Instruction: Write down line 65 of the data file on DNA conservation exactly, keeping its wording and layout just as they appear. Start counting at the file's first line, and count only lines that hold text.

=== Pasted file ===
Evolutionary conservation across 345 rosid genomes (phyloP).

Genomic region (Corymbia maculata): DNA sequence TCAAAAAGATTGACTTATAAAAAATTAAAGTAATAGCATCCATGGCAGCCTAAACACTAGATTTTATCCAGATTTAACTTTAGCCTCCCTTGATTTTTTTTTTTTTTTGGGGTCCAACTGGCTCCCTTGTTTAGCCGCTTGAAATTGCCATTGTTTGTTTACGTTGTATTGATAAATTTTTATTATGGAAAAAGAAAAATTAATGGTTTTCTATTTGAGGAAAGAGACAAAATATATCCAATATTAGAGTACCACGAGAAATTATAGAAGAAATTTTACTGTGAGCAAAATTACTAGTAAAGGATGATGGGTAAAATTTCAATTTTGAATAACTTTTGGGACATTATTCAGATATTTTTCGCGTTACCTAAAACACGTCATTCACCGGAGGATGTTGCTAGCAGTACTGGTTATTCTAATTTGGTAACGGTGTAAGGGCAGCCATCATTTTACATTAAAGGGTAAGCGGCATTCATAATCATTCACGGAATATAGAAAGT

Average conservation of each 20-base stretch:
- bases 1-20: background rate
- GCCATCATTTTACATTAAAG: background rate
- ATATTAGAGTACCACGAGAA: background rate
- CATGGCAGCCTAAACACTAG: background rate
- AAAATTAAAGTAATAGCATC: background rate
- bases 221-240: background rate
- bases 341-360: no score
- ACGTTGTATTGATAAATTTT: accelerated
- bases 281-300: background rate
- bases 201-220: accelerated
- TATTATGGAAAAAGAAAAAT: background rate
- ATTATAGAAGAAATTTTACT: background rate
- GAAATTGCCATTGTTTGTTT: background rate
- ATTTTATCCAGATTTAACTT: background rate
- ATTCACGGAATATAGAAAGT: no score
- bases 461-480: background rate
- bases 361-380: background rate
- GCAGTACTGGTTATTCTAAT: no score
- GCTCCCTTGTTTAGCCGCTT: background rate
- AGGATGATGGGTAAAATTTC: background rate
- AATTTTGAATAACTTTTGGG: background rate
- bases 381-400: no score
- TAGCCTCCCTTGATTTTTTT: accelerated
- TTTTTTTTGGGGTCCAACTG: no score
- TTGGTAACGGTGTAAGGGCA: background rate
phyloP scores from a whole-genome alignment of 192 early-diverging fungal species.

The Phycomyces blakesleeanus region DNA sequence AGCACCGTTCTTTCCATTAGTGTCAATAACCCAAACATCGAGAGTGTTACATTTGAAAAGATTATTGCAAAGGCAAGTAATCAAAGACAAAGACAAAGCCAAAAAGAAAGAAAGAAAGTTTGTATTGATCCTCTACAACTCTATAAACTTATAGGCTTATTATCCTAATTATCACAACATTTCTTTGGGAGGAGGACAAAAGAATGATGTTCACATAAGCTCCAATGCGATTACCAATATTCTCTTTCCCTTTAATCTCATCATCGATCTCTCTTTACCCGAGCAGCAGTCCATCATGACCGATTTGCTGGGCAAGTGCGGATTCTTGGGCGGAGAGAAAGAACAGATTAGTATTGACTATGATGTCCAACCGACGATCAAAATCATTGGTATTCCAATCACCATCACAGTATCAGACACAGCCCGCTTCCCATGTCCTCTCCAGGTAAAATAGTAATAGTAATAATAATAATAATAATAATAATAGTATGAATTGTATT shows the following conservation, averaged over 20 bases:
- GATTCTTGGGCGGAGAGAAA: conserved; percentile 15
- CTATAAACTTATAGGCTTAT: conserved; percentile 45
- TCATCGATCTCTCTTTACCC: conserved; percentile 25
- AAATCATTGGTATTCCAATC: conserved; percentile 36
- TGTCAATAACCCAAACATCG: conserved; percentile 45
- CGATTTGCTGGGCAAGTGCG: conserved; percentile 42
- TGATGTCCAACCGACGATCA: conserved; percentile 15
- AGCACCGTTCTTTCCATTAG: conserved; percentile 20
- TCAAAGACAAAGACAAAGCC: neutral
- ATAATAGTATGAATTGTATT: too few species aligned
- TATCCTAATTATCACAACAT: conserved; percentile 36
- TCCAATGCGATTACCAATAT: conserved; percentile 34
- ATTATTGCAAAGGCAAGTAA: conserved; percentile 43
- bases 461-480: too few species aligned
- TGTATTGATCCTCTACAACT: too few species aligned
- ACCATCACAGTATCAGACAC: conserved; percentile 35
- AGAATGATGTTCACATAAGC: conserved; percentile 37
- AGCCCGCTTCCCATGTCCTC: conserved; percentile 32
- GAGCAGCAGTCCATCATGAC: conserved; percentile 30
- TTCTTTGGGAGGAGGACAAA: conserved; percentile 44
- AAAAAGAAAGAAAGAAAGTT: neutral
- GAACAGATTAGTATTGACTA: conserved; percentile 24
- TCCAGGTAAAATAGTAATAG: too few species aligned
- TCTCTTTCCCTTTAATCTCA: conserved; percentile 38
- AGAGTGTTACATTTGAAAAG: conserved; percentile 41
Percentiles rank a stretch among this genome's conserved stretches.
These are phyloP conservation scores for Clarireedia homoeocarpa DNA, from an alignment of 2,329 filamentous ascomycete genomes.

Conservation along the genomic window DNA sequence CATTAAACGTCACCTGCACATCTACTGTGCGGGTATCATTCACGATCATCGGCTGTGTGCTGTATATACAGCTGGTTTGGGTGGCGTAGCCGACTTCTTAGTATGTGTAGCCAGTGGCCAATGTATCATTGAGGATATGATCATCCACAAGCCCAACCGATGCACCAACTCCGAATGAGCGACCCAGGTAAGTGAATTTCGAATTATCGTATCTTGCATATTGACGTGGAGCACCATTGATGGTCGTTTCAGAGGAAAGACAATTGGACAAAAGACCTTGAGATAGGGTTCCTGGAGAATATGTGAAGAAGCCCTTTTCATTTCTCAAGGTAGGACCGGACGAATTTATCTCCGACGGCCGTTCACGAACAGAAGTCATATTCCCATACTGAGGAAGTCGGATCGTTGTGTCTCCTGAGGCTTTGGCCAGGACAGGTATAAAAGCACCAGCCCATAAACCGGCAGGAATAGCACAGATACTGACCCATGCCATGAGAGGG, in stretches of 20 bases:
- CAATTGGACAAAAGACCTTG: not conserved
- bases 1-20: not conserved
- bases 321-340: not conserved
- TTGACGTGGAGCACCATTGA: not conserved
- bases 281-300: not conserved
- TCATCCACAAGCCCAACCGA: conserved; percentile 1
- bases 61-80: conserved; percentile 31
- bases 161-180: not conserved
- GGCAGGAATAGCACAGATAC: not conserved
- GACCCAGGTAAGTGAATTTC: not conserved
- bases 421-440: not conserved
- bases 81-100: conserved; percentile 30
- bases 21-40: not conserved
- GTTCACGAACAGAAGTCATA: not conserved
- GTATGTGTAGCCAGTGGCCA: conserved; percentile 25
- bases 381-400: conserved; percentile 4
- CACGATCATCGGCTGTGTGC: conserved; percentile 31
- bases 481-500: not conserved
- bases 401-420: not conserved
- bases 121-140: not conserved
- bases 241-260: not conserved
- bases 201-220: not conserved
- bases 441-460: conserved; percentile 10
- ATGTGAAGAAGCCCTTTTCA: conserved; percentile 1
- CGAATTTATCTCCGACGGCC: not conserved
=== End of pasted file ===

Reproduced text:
- bases 61-80: conserved; percentile 31